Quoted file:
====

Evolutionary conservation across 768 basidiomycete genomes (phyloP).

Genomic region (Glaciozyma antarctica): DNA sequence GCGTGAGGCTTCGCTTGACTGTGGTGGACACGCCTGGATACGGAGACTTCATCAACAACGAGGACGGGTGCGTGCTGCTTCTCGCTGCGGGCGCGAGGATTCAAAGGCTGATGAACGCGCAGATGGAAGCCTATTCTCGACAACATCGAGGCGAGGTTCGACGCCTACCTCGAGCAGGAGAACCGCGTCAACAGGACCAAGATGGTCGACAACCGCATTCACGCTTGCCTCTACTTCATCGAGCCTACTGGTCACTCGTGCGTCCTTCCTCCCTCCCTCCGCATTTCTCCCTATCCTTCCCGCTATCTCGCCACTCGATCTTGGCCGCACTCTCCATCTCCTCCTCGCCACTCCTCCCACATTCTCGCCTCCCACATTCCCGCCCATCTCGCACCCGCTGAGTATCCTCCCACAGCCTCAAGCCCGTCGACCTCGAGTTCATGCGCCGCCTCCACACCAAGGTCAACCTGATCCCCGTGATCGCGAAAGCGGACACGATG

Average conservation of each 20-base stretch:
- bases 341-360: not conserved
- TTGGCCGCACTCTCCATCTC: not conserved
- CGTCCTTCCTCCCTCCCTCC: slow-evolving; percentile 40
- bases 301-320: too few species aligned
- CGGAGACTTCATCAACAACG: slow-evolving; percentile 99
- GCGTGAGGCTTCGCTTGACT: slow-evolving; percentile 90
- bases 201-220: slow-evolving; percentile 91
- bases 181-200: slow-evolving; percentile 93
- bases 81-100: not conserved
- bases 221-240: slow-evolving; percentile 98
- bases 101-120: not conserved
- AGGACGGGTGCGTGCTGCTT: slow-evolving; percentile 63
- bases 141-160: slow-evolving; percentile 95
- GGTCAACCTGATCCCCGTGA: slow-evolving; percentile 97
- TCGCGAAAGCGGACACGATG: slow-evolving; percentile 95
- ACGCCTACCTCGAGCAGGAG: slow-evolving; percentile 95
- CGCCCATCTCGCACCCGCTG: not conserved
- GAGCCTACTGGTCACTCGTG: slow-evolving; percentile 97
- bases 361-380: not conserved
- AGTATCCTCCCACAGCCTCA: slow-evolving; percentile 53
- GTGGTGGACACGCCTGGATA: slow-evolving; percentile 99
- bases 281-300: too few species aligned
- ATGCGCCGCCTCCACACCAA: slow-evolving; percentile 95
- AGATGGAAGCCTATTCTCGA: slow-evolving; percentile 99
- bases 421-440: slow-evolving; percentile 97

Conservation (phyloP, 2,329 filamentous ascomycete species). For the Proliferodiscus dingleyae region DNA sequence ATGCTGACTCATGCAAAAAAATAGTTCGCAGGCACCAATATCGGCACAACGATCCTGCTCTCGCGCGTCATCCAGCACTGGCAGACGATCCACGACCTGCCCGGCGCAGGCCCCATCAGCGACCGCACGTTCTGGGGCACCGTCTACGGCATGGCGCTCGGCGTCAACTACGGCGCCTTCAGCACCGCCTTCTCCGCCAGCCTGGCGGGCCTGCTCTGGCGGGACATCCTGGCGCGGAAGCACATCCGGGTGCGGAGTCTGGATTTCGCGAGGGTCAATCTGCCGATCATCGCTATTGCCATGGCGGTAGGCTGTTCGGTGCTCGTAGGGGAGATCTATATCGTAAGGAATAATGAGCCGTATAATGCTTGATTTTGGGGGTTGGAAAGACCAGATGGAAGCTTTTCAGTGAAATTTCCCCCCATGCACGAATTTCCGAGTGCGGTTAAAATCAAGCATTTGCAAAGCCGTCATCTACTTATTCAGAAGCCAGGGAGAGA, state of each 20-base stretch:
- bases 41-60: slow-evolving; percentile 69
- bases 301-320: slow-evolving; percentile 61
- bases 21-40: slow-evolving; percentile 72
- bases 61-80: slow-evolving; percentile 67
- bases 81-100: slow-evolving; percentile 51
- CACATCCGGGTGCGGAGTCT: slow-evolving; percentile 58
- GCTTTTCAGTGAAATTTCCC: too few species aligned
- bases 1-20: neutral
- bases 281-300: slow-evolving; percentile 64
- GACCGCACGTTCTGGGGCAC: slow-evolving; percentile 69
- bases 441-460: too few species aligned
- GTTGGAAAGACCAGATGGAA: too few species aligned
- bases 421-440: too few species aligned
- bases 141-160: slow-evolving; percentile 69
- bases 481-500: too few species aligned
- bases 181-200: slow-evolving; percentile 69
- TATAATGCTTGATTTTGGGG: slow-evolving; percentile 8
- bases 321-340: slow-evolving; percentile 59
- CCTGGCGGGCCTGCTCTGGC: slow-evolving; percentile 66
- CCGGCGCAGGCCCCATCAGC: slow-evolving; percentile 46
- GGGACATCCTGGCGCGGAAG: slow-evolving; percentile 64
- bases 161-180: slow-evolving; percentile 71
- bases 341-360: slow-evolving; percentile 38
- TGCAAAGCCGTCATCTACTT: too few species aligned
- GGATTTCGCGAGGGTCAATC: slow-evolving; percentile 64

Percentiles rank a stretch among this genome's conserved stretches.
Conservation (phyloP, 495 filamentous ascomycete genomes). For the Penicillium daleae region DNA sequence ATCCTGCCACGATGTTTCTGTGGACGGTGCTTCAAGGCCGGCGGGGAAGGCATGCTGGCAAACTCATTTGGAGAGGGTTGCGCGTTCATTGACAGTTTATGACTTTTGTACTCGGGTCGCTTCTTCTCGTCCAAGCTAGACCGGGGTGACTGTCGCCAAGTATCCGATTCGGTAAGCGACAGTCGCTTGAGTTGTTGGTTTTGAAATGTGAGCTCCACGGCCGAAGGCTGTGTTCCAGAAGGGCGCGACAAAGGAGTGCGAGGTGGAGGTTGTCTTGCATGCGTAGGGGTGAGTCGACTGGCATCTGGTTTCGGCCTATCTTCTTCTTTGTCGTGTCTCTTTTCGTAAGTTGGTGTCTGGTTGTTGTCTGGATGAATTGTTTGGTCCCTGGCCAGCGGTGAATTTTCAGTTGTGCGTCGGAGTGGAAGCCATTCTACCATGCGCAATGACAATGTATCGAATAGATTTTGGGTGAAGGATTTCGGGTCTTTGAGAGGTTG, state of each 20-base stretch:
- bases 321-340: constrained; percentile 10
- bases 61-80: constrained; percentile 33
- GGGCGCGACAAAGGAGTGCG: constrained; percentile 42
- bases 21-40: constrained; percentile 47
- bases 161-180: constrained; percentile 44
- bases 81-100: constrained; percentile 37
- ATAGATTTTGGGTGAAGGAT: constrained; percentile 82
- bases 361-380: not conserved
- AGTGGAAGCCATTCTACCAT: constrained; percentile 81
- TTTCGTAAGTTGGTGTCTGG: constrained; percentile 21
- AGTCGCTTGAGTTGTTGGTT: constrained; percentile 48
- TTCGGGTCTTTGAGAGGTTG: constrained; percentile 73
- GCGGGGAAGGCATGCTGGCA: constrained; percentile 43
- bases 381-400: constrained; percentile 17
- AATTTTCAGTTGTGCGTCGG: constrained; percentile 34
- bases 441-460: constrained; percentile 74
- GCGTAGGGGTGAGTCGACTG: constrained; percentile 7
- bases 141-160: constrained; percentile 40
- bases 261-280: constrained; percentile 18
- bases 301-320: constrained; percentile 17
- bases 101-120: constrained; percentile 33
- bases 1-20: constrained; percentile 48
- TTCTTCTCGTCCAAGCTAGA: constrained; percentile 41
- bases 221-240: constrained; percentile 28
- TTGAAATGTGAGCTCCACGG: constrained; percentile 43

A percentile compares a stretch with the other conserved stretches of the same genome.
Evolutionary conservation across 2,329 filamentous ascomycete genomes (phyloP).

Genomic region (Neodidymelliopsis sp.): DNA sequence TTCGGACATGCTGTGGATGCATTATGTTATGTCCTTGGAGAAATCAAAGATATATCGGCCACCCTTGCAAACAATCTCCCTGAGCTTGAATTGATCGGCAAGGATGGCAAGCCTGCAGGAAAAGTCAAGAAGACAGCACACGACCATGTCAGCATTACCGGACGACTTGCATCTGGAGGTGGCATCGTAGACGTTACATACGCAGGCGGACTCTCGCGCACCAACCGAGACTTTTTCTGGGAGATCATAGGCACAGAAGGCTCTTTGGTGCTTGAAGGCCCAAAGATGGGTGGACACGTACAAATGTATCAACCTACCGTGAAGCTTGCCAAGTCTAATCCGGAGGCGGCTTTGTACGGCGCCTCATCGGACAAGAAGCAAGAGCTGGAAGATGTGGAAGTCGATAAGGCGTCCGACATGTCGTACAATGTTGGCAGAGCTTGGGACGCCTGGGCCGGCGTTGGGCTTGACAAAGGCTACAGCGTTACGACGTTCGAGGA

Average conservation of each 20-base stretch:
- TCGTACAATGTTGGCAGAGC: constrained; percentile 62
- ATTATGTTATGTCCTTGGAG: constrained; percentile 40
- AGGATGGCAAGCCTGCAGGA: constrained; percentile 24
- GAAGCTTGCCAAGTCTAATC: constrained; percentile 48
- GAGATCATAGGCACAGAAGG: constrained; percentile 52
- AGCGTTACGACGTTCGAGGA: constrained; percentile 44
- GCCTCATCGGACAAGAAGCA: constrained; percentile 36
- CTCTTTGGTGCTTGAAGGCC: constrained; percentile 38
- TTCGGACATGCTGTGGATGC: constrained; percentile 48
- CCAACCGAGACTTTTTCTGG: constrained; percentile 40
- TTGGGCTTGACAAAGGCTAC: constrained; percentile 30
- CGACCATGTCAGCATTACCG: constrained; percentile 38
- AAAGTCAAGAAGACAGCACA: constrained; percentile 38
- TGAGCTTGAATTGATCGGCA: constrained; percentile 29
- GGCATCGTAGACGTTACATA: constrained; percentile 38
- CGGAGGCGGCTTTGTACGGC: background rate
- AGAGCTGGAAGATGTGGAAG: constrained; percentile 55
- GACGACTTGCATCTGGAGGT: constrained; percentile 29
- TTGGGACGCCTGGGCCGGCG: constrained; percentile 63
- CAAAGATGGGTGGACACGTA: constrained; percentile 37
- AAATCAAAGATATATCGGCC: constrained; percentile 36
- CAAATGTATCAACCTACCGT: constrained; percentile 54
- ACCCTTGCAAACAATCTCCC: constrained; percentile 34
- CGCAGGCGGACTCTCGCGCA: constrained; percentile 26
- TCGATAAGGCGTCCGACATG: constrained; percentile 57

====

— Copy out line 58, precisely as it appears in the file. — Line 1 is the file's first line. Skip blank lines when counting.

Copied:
- bases 61-80: constrained; percentile 33